Document Type



Virginia Institute of Marine Science

Publication Date



Journal Of Shellfish Research





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Temporal patterns of eastern oyster, Crassostrea virginica (Gmelin 1791), spatfall in the Virginia tributary rivers to the Chesapeake Bay showed a decline in all rivers from 1946 through the early 1970s, with a subsequent leveling off. The decline was most severe in the James and less so moving north to the York and Rappahannock Rivers; it was least severe in the Potomac River. Yearling patterns generally mirrored the spat. Cluster analyses grouped the bars naturally by up- and downriver spatfall patterns. They also clustered this way when between-river comparisons were made. Spatfall showed a significant cross-correlation with yearlings a year later in all Virginia rivers, which suggests that the ''yearling'' designation was accurate and that spat counts may be used to predict yearling abundance. The relation of spat to later seed was significant for the James River at 2 and 3 y, but none was found between spat and market oyster. James River seed demonstrated a slightly significant relation to market oyster 4 y later. Regression analyses between spat counts and spring and summer water temperatures and river discharge produced little explanation of spat variation. There was, however, a significant relation between spat count and the Palmer Drought Index. The drought index is a combination of rainfall, soil type, and evapotranspiration. When the period of the greatest change in the drought index was correlated with spatfall, there was found to be a significant 2- to 4-y lag. We suggest that this reflects a response by the ecosystem to changing environmental conditions.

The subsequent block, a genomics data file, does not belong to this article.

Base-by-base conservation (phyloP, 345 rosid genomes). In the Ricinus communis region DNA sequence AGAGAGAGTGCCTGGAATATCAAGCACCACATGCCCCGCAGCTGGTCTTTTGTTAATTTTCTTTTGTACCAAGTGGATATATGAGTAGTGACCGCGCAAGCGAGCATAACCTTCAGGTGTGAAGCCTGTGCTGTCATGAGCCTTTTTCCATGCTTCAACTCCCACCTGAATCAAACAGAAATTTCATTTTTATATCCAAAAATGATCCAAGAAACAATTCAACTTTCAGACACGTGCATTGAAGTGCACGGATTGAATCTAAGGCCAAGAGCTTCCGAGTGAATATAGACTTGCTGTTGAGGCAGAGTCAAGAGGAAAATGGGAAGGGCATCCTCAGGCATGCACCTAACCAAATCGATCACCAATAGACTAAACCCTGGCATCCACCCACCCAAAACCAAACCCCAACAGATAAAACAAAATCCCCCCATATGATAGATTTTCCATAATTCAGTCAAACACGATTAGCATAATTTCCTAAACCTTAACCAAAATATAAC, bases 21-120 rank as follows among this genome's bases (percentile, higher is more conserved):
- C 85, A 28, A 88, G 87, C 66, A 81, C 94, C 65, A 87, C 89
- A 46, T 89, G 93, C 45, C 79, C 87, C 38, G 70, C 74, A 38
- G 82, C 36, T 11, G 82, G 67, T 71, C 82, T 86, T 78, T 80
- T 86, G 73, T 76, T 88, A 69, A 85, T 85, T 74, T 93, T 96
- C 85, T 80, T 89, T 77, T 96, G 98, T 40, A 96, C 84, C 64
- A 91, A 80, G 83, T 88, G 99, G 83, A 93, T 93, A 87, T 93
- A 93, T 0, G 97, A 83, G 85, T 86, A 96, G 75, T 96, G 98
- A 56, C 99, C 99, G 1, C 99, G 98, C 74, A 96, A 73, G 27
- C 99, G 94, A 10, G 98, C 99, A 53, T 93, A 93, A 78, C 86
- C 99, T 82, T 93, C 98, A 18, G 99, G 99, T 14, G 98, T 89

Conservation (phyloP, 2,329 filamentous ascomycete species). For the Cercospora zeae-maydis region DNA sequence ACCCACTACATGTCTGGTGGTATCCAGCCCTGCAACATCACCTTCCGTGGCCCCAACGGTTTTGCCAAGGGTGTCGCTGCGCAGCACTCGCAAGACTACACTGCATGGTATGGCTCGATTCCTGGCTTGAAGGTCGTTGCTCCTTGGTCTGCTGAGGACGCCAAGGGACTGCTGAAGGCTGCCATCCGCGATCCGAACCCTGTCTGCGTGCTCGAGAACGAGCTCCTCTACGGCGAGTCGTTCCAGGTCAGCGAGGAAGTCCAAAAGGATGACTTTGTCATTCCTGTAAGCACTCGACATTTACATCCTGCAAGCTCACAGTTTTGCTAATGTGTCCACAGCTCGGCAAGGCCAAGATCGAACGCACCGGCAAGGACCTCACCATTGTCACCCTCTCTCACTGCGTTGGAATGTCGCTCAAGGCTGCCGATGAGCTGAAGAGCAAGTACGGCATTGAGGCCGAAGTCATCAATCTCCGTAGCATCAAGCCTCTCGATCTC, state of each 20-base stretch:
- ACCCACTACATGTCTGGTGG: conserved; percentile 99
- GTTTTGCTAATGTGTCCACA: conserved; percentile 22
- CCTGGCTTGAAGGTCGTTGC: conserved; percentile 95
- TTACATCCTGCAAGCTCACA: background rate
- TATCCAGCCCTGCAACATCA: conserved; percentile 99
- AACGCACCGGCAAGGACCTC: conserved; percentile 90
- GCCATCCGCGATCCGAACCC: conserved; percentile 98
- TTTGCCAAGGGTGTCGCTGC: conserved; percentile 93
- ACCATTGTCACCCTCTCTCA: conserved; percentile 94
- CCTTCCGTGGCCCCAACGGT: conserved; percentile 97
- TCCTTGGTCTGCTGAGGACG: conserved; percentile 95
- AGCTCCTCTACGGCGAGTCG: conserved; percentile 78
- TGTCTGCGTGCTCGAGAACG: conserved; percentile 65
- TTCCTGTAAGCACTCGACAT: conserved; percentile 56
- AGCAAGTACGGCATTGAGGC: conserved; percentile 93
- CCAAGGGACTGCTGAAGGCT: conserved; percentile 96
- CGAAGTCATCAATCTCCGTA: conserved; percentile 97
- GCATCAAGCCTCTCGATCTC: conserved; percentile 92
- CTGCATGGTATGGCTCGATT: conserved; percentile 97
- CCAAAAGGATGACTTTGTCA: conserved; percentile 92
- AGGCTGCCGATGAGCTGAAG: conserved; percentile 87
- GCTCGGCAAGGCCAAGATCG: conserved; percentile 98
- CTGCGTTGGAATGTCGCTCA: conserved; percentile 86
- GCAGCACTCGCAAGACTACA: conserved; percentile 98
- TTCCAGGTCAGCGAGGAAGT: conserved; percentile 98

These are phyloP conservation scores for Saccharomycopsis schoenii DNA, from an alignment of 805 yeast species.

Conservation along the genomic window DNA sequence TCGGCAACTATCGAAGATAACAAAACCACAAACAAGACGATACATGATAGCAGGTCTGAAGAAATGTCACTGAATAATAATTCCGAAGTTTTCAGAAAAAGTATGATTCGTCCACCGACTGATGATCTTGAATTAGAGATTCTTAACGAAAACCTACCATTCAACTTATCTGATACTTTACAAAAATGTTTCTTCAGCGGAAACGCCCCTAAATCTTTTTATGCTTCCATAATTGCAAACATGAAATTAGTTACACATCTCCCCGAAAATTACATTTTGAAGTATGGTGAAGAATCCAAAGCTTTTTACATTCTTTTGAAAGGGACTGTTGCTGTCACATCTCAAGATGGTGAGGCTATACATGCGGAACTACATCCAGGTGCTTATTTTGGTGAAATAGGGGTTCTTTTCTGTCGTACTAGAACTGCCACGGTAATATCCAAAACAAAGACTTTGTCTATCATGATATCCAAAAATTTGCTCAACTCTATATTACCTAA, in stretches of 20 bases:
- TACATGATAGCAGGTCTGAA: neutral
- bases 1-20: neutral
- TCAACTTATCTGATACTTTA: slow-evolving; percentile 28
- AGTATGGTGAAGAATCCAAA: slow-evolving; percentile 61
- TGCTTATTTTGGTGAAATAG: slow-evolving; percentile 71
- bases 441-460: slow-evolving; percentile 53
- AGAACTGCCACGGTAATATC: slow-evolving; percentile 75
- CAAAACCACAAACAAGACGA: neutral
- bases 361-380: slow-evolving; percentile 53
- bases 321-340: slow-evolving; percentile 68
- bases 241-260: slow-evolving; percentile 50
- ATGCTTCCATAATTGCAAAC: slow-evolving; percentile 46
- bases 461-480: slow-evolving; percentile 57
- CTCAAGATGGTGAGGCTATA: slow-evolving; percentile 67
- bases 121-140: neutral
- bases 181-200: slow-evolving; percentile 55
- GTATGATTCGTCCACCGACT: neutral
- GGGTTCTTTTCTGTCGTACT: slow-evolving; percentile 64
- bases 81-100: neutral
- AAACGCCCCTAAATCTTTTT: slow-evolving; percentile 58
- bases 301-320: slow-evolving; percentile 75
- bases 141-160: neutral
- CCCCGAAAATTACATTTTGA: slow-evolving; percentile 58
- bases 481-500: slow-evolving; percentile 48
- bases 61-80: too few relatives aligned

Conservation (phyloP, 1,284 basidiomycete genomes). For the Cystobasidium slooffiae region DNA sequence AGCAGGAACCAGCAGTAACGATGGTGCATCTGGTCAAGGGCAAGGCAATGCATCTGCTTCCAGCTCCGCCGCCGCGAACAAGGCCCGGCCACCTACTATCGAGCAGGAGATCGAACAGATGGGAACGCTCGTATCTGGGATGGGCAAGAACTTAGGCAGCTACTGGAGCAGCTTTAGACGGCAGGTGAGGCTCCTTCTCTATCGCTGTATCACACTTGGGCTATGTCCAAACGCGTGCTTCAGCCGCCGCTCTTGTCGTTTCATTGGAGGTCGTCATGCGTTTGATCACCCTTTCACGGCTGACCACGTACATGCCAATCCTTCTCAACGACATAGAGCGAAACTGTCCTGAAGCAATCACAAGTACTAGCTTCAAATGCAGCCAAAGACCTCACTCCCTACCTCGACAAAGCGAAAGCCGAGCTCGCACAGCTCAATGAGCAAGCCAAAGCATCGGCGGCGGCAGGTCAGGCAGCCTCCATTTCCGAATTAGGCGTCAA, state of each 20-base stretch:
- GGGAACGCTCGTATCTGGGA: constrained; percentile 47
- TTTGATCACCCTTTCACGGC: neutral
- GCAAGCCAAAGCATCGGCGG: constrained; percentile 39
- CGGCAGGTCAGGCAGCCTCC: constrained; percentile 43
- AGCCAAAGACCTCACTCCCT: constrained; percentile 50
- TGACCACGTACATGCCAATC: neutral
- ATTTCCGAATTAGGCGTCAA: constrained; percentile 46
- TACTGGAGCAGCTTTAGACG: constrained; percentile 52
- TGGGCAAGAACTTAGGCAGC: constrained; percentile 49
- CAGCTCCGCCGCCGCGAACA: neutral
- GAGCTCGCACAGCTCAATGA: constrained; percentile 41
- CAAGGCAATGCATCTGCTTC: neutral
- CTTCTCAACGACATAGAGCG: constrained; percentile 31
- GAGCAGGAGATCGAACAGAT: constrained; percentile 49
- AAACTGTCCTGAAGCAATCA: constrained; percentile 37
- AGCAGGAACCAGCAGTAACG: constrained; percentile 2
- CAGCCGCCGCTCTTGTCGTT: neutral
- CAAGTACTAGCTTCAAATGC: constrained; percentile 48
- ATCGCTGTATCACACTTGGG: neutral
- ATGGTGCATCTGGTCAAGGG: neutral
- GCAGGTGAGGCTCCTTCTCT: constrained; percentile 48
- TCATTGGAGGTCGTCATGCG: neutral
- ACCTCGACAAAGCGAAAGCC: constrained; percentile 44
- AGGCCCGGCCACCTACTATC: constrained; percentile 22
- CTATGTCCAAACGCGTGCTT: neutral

Oyster; Crassostrea Virginica; Recruitment; Spat; Yearling Oyster

Creative Commons License

Creative Commons Attribution-Noncommercial-No Derivative Works 3.0 License
This work is licensed under a Creative Commons Attribution-Noncommercial-No Derivative Works 3.0 License.